updated 4/29/2004 7:15:43 AM ET 2004-04-29T11:15:43

Stocks took a battering Wednesday as interest rate concerns again dominated the market, dragging stock indices lower and outweighing good earnings reports from Boeing Co. and Comcast Corp., which announced an end to its bid for The Walt Disney Co .

Major Market Indices

With the growing possibility of higher interest rates an ongoing concern on Wall Street analysts said investors, already inclined to pull money out of the market, were further unnerved by developments in the Middle East.

“I think the quagmire of geopolitical news is basically what’s keeping the market from responding to the good economic news and good earnings reports,” said Peter Cardillo, chief strategist at S.W. Bach & Co.

The Dow plunged 135.56 points, or 1.3 percent, to 10,342.60.

Broader stock indices also dropped sharply. The Standard & Poor’s 500-stock index was down 15.74 points, or 1.4 percent, at 1,122.41 by the close, and the Nasdaq composite index, full of technology stocks, fell 42.99 points, or 2.1 percent, to 1,989.54.

An attack in Syria that killed four people Tuesday and the continuing violence in Fallujah, Iraq intensified the foul mood that has sent stocks lower for more than two weeks. Investors have been largely obsessed with the prospect of higher interest rates, selling on positive economic news and ignoring generally strong earnings.

Investors were also making no bets while they awaited upcoming data to help them assess the speed of the economic recovery. The first-quarter gross domestic product report was due out Thursday, the Federal Reserve was set to meet Tuesday to discuss rates, and the April employment data was expected next Friday.

“If the data shows that the economy is heating up too quickly, that’ll prompt the Fed to raise rates more quickly and more forcefully than investors would like,” said Michael Sheldon, chief market strategist at Spencer Clarke LLC. “So right now, when things are as good as they can be, and earnings are strong as they are now, that’s the time you want to be cautious and take a contrarian viewpoint.”

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With Wednesday’s loss, the major indexes erased the gains made over the past four sessions. The selloff hit nearly every sector, with only utilities posting modest gains.

Boeing Co. swung to a profit in the first quarter, led by growth in its defense business. The company, which climbed 48 cents to $44.03, also upped its annual earnings forecasts based on an expected increase in commercial aircraft deliveries.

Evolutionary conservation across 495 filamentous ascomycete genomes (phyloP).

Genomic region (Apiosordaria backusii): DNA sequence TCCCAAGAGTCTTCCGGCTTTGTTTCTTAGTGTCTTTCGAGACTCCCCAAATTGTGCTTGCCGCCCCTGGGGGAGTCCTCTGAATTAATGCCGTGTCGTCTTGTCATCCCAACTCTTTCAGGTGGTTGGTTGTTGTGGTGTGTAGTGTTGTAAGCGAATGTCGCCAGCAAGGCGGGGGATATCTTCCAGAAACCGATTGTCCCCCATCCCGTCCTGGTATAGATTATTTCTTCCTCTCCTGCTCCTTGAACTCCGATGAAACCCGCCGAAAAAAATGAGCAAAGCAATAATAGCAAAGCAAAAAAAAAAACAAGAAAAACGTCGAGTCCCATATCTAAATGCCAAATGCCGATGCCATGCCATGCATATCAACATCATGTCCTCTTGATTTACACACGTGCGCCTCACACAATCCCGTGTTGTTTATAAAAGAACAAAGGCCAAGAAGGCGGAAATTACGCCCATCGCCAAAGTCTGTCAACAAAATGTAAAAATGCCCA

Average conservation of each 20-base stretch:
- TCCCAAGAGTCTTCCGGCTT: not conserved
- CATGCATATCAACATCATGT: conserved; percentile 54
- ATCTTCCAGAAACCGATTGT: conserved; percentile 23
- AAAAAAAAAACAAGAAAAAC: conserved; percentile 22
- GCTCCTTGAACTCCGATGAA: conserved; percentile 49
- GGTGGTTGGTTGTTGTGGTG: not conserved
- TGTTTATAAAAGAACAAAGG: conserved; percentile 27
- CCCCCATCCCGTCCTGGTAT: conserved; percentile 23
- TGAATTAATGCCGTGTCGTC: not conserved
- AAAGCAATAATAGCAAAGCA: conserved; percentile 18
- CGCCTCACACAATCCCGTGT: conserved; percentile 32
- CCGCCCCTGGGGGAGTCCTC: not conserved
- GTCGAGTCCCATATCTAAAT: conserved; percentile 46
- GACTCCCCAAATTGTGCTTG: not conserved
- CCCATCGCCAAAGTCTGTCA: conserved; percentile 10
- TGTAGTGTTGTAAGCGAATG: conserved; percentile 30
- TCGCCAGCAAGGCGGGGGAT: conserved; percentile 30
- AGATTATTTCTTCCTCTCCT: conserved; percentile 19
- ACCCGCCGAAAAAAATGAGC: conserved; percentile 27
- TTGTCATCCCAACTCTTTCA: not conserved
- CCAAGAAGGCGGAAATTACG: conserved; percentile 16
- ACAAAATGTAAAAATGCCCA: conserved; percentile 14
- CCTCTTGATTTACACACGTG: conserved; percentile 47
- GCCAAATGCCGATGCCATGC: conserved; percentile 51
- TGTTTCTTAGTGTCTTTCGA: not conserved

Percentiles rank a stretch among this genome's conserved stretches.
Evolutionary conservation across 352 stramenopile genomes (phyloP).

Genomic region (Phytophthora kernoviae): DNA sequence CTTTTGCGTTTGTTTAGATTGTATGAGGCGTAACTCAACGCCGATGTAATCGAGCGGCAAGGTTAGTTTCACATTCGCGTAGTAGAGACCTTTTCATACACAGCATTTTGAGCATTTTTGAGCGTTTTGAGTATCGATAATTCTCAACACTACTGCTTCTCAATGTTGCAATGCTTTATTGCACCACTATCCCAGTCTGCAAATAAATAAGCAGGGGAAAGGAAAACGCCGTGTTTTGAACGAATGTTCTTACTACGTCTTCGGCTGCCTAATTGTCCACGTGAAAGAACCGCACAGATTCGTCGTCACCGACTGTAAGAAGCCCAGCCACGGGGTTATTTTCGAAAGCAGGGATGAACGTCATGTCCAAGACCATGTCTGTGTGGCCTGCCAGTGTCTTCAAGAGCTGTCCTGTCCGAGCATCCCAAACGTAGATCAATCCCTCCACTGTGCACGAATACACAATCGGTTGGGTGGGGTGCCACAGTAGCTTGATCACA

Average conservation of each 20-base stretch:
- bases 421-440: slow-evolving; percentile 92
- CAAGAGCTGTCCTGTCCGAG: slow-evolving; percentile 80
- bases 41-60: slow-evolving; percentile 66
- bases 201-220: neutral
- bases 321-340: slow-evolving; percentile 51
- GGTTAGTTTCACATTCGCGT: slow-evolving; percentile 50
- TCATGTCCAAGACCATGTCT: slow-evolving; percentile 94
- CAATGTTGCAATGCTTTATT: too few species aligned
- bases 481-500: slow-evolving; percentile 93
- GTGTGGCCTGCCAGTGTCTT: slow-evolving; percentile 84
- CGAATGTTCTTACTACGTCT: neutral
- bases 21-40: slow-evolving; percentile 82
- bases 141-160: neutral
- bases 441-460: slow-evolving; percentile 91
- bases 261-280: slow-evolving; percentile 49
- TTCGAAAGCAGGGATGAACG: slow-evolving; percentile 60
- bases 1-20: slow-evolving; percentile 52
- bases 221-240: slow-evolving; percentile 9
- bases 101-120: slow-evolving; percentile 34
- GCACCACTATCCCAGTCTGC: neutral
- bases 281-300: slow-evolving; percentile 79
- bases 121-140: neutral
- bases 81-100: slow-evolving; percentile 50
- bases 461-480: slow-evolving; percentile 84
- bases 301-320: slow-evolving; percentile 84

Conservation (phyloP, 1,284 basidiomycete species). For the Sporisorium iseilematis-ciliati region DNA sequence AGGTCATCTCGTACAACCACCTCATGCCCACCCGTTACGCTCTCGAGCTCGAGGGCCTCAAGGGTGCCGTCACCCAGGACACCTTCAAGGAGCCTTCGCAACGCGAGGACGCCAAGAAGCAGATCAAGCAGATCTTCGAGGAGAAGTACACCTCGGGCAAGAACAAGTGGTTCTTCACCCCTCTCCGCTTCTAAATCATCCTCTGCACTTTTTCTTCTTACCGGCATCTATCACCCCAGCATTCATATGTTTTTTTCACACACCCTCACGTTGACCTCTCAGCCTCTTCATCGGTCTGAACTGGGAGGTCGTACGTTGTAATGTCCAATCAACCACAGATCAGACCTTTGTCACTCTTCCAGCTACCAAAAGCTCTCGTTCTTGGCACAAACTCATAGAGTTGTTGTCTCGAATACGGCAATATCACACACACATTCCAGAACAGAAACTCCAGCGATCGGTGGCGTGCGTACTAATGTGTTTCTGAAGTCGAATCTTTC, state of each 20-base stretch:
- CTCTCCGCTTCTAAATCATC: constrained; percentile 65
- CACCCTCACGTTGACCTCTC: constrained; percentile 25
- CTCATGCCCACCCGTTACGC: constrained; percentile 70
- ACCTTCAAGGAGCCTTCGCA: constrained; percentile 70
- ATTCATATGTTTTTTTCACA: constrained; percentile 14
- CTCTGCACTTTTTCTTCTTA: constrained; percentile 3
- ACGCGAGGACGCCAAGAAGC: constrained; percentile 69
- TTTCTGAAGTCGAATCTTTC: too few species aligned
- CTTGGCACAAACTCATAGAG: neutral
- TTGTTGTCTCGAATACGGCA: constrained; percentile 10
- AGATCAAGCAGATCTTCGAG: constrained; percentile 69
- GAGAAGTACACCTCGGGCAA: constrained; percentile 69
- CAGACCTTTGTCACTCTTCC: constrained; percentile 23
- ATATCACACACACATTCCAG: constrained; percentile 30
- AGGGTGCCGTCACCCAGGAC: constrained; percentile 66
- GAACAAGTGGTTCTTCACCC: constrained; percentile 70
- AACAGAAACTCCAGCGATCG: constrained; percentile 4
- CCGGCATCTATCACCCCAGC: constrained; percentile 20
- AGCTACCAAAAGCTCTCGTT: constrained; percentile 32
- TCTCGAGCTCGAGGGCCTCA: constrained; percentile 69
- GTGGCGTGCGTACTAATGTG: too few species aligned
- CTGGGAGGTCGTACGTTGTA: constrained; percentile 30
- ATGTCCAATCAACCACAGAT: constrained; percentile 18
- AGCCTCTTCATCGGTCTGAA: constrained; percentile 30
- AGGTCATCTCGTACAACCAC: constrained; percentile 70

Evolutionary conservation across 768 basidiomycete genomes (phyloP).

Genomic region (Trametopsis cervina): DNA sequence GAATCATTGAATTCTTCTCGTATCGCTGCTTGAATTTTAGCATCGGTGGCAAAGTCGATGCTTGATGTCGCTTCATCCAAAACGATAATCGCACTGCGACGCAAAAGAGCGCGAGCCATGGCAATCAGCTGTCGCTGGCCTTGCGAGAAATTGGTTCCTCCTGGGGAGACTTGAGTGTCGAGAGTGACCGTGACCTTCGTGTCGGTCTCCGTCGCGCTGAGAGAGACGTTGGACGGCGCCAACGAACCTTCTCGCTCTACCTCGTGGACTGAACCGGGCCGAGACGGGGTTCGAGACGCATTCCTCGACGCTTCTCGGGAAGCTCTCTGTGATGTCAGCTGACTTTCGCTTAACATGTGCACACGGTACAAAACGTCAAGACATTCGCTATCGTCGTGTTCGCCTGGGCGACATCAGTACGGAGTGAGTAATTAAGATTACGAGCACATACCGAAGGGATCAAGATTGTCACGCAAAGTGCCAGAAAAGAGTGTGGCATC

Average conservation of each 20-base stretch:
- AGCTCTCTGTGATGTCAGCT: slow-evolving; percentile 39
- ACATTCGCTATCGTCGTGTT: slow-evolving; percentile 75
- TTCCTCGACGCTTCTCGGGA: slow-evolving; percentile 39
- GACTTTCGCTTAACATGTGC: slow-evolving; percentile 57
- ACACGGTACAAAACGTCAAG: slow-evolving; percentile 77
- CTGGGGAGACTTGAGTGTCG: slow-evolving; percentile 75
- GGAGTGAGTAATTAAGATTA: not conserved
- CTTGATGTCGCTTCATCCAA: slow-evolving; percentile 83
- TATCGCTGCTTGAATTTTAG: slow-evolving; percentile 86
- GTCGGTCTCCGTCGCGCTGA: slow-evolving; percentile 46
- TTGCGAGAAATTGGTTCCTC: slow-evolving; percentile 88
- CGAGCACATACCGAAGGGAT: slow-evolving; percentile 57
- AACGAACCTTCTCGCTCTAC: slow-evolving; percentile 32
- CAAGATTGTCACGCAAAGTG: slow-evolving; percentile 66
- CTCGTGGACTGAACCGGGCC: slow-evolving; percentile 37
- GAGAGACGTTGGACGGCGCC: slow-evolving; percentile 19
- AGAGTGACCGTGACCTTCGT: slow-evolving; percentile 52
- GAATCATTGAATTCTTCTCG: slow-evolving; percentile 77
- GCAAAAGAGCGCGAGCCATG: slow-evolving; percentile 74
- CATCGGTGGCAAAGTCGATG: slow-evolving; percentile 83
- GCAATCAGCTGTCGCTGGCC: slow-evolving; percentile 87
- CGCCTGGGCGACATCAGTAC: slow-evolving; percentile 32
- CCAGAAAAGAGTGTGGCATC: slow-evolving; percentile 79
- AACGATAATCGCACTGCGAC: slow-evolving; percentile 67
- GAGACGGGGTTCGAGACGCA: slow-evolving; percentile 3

Comcast Corp. executives said a lack of interest from the The Walt Disney Co.’s board led Comcast to drop its bid for the entertainment conglomerate, which some analysts said undervalued Disney’s holdings. Comcast also posted earnings of 3 cents per share for the quarter. Comcast was up 23 cents at $30.20, while Disney dropped 34 cents to $23.84.

Pharmaceutical company Bristol-Myers Squibb rose 71 cents to $25.43 as it reported earnings that beat expectations by 2 cents and reaffirmed its forecasts for the year.

McDonald’s Corp.’s comeback, launched by its late chief executive, Jim Cantalupo, continued to fuel earnings at the fast-food giant. McDonald’s posted a 56 percent increase in earnings from a year ago, meeting Wall Street expectations. McDonald’s gained 41 cents to $27.61.

Nortel Networks Corp. was down $1.60, or 28 percent, at $4.04 after it fired its chief executive, chief financial officer and comptroller in an accounting scandal. The company’s first quarter earnings will be delayed, and it will also review and possibly restate its 2003 earnings as well.

Declining issues outnumbered advancers by about 4 to 1 on the New York Stock Exchange, where volume came to 1.85 billion shares, compared with 1.51 billion at the same point Tuesday. The Russell 2000 index of smaller companies fell 13.70 points, or 2.3 percent, to 577.06.

Overseas, Japan’s Nikkei stock average slipped 0.3 percent. Britain’s FTSE 100 closed down 1.1 percent, France’s CAC-40 fell 1.6 percent for the session, and Germany’s DAX index was down 1.7 percent.

© 2012 The Associated Press. All rights reserved. This material may not be published, broadcast, rewritten or redistributed.

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